THE MALE MIND AND BODY
How to Know Your Limitations
“Relax, all right. My old man is a television repairman, he’s got this ultimate set of tools. I can ﬁx it.” —Jeff Spicoli (Sean Penn),Fast Times at Ridgemont High
“Man’s got to know his limitations.” —Harry Callahan (Clint Eastwood),Magnum Force
This book is ﬁlled with instructions for things you need to know in order to be the perfect husband. But to start things off, let’s take a moment to ﬁgure out how to know when not to do something. You’re faced with a task that you ﬁgure is pretty straightforward. Your wife, of course, is skeptical, and happy to let you know it. Do you take a stand, or fold like a cheap map? Sometimes (not nearly as often as your wife would prefer, of course) a real man must admit he’s completely clueless and defer to wiser minds. The question is, how do you know when to go with your gut, dive right in, and let the chips fall where they may, and when to take the mature (i.e., whipped), sensible (i.e., uninspired), and responsible (i.e., boring) path?
The two questions you must ask yourself are:
1.How difﬁcult is this task?
2.What are the consequences if I screw it up?
You must take each factor into consideration when deciding how to proceed. For example, replacing the air ﬁlter in your home’s central air-conditioning unit might be a simple maneuver. But if your in-laws are arriving tomorrow for Labor Day weekend, you’d better get a professional in there to guarantee it’s done right.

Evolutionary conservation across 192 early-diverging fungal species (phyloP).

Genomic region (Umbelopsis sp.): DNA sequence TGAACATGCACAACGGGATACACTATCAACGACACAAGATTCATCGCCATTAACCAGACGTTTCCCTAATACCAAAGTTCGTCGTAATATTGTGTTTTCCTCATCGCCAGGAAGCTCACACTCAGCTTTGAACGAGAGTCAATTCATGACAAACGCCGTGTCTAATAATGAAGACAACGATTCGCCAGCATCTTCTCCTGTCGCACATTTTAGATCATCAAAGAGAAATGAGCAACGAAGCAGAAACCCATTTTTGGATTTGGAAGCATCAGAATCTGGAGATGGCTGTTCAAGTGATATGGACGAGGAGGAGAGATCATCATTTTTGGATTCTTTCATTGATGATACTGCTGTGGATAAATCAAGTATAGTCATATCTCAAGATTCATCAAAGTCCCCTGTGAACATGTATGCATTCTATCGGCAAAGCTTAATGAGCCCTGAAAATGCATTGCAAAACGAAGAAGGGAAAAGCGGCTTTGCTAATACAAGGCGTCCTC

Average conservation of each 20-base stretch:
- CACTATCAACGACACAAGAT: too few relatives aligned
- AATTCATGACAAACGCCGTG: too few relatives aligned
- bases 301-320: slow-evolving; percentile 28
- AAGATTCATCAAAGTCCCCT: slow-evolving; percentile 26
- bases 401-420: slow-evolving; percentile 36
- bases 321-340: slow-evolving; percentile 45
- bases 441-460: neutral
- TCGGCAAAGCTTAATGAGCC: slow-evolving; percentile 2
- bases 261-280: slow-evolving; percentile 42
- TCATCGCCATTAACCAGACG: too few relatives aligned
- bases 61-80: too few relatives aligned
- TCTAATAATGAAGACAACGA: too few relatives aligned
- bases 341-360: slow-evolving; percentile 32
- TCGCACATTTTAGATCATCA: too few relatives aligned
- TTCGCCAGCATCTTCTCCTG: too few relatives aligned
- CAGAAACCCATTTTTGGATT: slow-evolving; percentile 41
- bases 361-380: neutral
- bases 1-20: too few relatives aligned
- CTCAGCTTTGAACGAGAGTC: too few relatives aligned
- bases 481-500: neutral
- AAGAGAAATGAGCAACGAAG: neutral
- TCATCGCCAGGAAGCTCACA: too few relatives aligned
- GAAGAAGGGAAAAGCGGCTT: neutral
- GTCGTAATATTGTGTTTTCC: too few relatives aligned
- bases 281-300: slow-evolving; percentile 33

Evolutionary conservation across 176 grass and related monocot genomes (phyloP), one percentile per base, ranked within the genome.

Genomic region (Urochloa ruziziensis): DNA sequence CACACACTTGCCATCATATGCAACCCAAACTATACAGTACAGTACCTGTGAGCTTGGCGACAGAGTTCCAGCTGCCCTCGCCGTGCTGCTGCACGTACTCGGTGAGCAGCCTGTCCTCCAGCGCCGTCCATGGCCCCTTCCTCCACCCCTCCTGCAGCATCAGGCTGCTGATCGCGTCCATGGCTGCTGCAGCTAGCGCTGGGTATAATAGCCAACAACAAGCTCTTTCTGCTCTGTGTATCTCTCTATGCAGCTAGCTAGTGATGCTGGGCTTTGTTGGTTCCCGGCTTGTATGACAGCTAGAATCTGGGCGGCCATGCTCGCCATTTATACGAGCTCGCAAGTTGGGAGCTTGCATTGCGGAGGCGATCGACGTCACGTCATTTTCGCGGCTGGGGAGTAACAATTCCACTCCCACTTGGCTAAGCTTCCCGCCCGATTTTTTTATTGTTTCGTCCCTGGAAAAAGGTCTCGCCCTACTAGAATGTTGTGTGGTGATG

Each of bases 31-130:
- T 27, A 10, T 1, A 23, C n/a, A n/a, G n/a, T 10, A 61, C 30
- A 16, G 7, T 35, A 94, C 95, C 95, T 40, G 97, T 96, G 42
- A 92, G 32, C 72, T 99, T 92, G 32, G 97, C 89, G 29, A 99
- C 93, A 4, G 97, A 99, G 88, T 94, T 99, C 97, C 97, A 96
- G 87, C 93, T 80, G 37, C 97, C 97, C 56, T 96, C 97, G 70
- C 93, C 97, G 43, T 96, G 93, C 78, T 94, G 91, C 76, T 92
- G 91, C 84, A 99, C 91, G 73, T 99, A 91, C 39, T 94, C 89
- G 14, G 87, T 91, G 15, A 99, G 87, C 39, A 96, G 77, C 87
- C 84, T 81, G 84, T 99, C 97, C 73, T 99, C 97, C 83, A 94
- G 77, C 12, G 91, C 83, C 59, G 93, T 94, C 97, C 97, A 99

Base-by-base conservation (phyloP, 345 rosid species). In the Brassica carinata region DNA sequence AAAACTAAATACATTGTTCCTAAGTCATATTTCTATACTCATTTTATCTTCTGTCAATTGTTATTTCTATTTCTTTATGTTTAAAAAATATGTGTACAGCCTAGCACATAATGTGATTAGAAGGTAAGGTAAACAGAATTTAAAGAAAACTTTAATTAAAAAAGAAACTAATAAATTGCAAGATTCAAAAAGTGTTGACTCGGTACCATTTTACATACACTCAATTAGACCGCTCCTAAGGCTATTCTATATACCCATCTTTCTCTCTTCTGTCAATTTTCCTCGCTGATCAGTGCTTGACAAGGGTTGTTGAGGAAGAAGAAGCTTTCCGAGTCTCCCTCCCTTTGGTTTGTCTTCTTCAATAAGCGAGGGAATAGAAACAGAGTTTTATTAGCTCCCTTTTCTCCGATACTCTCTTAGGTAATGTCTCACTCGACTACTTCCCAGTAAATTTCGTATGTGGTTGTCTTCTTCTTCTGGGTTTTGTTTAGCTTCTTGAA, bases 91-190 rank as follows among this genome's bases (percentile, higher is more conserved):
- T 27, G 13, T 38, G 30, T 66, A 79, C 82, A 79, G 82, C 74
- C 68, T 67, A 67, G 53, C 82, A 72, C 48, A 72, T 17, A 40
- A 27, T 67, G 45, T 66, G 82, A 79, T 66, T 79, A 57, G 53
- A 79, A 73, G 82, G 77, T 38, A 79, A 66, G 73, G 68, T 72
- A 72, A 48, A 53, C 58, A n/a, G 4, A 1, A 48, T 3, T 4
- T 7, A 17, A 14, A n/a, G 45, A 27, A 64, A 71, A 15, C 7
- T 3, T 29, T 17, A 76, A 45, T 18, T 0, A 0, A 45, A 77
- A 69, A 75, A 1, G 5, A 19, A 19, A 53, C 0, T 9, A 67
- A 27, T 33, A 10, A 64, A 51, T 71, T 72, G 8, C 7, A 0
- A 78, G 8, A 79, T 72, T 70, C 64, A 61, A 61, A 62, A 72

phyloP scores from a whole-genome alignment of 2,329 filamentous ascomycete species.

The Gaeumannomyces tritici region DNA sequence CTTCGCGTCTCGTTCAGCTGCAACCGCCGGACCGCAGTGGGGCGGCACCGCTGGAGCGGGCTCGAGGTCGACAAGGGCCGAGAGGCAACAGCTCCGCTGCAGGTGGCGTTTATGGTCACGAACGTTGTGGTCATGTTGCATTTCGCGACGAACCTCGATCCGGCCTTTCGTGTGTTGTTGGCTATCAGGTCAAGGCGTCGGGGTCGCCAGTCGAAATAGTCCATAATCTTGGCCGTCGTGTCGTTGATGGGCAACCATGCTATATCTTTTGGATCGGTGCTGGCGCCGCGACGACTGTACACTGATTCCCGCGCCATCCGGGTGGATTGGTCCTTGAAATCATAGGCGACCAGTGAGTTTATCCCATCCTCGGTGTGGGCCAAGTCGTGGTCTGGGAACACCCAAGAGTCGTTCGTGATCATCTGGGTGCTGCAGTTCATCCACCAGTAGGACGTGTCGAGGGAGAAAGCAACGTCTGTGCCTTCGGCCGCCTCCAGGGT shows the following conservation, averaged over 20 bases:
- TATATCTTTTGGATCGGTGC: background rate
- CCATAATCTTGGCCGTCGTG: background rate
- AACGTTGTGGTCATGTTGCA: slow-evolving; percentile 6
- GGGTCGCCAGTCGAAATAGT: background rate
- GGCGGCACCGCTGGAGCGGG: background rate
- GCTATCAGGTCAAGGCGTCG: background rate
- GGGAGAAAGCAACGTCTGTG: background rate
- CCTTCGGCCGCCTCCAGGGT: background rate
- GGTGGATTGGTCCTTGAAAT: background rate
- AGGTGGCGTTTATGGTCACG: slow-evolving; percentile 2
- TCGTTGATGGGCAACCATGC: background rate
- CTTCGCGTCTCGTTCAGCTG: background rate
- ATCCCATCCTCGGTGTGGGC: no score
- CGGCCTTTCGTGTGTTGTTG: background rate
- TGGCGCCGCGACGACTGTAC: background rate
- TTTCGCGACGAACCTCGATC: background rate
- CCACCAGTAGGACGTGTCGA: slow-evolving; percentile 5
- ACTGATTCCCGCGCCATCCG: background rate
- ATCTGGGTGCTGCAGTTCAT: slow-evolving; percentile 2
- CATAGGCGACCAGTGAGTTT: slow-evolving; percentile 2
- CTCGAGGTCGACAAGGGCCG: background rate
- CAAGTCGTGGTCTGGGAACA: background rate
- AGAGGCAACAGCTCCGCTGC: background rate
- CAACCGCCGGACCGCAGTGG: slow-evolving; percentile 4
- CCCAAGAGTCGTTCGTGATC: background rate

The difficulty of a task is basically defined by your own familiarity with it, the accessibility of instructions for how to do it, and the number of special tools involved. If you’re pretty sure you know where the air ﬁlter goes, and the guy down at Sears can get you the right ﬁlter, and all you need is a screwdriver, you’re all set. But if you don’t know the ﬁrst thing about a project, don’t have any idea where to look for help, and have never even heard of an immersion heater spanner, forget about it.
This brings us to the three areas of disastrous consequence to consider:
If you try to replace your car’s timing belt and screw it up, you’re probably in for a new engine. If you crash the aforementioned air-conditioning, you’ve got a weekend of sweaty in-laws ahead of you, and if you plan a best-of-seven hoops grudge match with your old college roommates, you’ll likely end up hospitalized (or worse). So, here are some guidelines to help you know your limitations:
Ironically, the best way to know your limitations is to never find out what they are. That is, never get close enough to see the light at the end of the tunnel, which invariably will be the anemic fluorescent glow from a hospital room or lawyer's ofﬁce. So, be honest with yourself. If you’ve got bad mojo around car engines, electricity, or black diamond trails, then just don’t go there.